No two days are the same in the Royal New Zealand Navy and sometimes you have to eat quickly to fit all the tasks in, says newly-minted sailor Tayla Taupaki from Whangamatā.
The 19-year-old, who went to Whangamatā Area School and worked in a café for a year before joining up, graduated from basic common training in late June, joining the Navy's ranks as an Ordinary Seaman Combat Specialist.
She passed the 18-week course (normally 16 weeks but extended by Covid-19) with 64 other trainees (43 men and 22 women) and is now tackling her 14-week basic branch training.
Seaman Combat Specialists are experts in the control and conduct of all seamanship operations, including gunnery, boarding of other vessels, security, weapons and seaboat handling.
"I wanted to join the Royal New Zealand Navy because I wanted a career that involves travelling around the world, helping people and having lots of interesting opportunities," she says.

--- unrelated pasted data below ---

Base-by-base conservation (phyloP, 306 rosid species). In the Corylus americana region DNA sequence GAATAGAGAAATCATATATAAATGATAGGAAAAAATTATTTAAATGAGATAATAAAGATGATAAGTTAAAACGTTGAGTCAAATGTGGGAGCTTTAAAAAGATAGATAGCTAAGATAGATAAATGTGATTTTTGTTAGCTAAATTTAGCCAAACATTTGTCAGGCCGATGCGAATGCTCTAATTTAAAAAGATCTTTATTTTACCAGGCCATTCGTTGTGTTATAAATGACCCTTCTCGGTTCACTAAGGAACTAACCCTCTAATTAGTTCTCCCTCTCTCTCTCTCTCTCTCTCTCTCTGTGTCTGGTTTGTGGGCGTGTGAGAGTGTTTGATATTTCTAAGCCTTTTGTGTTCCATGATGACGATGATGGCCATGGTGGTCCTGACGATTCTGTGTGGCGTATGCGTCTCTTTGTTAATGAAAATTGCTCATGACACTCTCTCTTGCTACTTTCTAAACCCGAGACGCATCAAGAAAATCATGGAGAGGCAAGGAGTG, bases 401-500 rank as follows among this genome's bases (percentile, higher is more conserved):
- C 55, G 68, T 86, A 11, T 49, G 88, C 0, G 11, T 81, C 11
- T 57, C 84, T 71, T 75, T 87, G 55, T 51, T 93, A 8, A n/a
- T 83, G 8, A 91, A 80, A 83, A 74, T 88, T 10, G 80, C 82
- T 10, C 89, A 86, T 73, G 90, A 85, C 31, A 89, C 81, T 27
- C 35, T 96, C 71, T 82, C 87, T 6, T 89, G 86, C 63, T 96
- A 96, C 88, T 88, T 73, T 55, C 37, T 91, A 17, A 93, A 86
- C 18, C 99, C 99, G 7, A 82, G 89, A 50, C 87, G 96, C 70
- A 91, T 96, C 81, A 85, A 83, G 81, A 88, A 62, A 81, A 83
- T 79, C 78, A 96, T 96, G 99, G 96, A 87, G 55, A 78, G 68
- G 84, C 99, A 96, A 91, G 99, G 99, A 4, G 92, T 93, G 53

"A highlight of the training was making so many new friends and getting to know them so well that I can call them family."
She says the first month of training was hard but it did get easier.
"Definitely all the running that's involved. And having to eat fast so you can move on to the next task."
Recruits are put under controlled stress throughout basic common training, and coping with fatigue is a factor, she says.
"You need to keep a positive mindset always, and go for it. It's so much fun."
With her move into branch training she's now enjoying a bit more independence and free time, which she intends to take up with sport.
She said it was a hard change moving from civilian life to the New Zealand Defence Force.
"But everything we do in the NZDF we do for a purpose. You never know what to expect the following day."